This module begins with the PCs happening upon a halfling obviously in peril; this would be a man named Hadrid, who requests aid from the PCs to get to the cherufe village Avarudies; he makes a generous offer, courtesy of owning a magic item shop, but conspicuously mentions that the PCs should not use the airship docks, instead making their way on a different route into the settlement atop the mesa. Three paths are provided, and if they don’t hurry, they may well attract the attention of their first jhāmbi-raptor. After this simple escort mission, the PCs enter Hadrid’s shop in the settlement – only to have it surrounded by guards, dragging them off towards the chief, who, oddly, has the rough guards leave and then proceeds to free the PCs to explain the situation. There is a growing sense of unrest and paranoia, and some have accused Hadrid of being the culprit of the mysterious curse plaguing the nearby jungle. The settlement is briefly discussed, and no map is provided of it, which is a bit of a pity. The settlement does get a mostly functional statblock, though it is incomplete, lacking the alignment and size line.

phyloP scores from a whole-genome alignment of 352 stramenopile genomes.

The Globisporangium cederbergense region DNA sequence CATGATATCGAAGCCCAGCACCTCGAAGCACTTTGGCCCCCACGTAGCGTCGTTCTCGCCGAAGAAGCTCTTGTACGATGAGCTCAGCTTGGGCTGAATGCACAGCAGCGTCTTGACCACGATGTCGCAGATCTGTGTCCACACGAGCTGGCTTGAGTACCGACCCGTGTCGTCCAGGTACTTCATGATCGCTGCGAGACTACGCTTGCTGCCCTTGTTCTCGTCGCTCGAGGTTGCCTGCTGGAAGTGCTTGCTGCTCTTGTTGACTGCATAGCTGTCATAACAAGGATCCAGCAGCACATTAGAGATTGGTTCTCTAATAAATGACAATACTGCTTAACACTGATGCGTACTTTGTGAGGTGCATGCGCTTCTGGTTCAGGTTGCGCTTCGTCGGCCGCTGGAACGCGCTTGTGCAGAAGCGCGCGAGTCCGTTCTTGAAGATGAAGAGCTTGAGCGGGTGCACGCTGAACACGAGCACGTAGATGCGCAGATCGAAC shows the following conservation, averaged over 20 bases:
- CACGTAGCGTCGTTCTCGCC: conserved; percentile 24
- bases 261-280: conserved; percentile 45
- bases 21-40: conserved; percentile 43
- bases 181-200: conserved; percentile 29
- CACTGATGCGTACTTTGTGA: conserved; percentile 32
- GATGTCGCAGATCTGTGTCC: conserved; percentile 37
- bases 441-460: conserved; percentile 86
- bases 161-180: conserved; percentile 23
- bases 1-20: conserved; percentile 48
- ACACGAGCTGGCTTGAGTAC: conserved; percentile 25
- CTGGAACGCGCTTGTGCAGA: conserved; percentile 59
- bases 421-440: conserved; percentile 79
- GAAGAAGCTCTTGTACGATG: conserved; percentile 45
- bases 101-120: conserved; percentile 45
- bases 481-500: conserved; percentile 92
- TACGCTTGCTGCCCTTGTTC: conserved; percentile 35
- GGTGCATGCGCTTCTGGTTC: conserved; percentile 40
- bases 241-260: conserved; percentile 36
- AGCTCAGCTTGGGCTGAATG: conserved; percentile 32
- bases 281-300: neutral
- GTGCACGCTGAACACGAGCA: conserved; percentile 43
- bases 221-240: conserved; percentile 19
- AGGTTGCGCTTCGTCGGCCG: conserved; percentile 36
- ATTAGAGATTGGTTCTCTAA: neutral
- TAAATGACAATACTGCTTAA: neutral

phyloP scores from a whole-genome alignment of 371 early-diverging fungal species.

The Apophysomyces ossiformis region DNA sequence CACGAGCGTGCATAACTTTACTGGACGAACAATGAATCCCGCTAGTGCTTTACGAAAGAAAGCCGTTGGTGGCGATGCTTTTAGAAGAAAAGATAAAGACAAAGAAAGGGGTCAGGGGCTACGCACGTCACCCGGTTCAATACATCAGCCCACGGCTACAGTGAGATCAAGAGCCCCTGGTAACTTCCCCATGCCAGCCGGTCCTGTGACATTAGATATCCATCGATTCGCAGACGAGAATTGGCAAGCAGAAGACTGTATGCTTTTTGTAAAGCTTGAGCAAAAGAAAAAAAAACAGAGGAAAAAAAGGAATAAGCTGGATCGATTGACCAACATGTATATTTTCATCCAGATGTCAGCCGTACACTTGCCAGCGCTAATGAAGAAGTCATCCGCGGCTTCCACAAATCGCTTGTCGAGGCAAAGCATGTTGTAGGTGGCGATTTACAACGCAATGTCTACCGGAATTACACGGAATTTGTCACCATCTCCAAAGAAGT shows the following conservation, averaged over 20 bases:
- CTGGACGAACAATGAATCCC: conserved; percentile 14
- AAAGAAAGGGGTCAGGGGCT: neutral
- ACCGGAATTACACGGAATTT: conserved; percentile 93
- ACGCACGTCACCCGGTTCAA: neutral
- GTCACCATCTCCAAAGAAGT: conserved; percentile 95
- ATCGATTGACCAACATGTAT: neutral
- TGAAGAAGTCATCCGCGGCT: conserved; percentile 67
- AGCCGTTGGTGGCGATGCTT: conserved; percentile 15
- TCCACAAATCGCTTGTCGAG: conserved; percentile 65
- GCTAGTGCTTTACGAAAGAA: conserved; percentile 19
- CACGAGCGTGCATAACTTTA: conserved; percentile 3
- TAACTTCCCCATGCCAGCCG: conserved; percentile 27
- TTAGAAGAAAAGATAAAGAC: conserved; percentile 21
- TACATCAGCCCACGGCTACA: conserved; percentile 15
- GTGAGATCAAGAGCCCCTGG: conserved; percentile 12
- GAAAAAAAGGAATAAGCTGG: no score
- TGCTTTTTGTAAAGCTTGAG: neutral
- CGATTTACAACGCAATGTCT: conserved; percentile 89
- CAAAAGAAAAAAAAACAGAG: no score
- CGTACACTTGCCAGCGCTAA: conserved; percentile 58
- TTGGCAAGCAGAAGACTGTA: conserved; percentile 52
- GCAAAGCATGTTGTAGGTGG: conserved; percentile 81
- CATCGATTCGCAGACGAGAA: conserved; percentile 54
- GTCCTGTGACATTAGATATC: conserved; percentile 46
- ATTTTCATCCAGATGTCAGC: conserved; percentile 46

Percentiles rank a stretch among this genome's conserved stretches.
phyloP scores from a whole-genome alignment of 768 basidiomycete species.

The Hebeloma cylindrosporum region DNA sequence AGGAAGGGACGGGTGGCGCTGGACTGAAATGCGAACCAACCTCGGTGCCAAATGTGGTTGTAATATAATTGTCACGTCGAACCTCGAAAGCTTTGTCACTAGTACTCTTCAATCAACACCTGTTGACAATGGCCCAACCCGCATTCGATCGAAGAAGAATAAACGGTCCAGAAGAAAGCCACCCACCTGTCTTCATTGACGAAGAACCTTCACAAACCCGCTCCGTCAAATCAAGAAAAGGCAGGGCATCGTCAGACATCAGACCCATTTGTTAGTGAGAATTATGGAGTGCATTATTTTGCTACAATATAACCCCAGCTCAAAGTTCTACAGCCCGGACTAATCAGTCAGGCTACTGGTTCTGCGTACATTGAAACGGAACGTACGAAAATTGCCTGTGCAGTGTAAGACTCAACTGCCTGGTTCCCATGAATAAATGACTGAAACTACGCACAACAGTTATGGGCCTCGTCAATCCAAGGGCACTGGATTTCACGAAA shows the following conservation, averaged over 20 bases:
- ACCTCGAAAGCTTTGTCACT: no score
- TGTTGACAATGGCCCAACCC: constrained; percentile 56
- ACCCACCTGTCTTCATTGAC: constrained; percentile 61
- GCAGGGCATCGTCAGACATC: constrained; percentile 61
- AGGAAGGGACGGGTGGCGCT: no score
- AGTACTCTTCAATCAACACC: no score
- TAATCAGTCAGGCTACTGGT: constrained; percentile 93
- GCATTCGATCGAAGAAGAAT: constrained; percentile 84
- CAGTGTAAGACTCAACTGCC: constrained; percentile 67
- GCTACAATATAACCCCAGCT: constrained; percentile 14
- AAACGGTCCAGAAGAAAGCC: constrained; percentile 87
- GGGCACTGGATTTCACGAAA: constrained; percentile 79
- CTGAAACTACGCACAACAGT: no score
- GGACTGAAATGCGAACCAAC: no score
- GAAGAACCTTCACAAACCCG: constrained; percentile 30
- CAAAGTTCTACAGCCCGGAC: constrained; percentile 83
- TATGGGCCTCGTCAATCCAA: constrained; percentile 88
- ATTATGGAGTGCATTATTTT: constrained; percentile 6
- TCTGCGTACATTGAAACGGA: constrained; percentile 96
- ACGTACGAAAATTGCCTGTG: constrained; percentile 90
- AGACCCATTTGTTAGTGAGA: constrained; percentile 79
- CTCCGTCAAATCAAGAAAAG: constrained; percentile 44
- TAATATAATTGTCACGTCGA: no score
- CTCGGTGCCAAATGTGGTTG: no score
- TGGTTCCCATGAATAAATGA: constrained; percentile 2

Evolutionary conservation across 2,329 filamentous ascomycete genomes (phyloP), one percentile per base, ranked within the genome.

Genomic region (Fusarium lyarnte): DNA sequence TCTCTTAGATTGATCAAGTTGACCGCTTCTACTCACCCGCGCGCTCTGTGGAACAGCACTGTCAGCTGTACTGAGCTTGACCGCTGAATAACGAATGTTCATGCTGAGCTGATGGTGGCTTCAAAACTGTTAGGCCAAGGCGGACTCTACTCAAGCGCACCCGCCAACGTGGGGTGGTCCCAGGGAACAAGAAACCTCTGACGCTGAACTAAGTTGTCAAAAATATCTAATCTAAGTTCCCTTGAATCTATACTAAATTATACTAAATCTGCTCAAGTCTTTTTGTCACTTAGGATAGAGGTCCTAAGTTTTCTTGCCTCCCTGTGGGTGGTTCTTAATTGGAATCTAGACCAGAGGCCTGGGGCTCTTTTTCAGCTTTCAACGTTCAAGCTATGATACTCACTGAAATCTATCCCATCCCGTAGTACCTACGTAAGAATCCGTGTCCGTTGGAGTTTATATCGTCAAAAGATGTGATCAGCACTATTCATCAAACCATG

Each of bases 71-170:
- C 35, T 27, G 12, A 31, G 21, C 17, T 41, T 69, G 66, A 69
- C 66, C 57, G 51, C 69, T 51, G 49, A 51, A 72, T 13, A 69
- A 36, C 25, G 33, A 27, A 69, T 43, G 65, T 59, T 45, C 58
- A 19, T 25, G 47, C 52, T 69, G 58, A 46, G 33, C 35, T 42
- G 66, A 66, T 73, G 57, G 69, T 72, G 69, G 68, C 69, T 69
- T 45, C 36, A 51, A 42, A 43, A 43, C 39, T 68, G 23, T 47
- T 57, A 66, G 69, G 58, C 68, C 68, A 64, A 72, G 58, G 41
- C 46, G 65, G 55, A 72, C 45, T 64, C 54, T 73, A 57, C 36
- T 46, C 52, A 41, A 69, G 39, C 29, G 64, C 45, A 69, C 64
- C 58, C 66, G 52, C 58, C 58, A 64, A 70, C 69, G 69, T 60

The write-up does contain some notes on local villagers, and the module assumes that striking up a conversation will have the GM roll a secret Charisma check – on a success, a tidbit of information, the only relevant one to be gleaned, is learned. A more complex or interesting flow-chart, or an investigation that actually takes player-actions into account would have been nice here. Making the check irrelevant regarding PC behavior and ideas is not something I particularly like or consider to be rewarding adventure design. The diviner Mokwori, to whom the trail leads, is a pawn, but one that has a huge Bluff-check, thanks to a ring of glibness. This item is also a minor bottleneck to bear in mind – the module assumes that the PCs have no means to notice it. At the end of the first day of investigation, jhāmbi-raptors and jhāmbi-pteranodons attack the village! Oddly, the encounter doesn’t at least briefly, note the number of assailants bolded with a pointer towards the statblocks, requiring close-reading of the actual text; similarly, only the total number of attacking critters is provided, not the number the PCs get to actually face. A quick sidebattle resolution note is provided, though.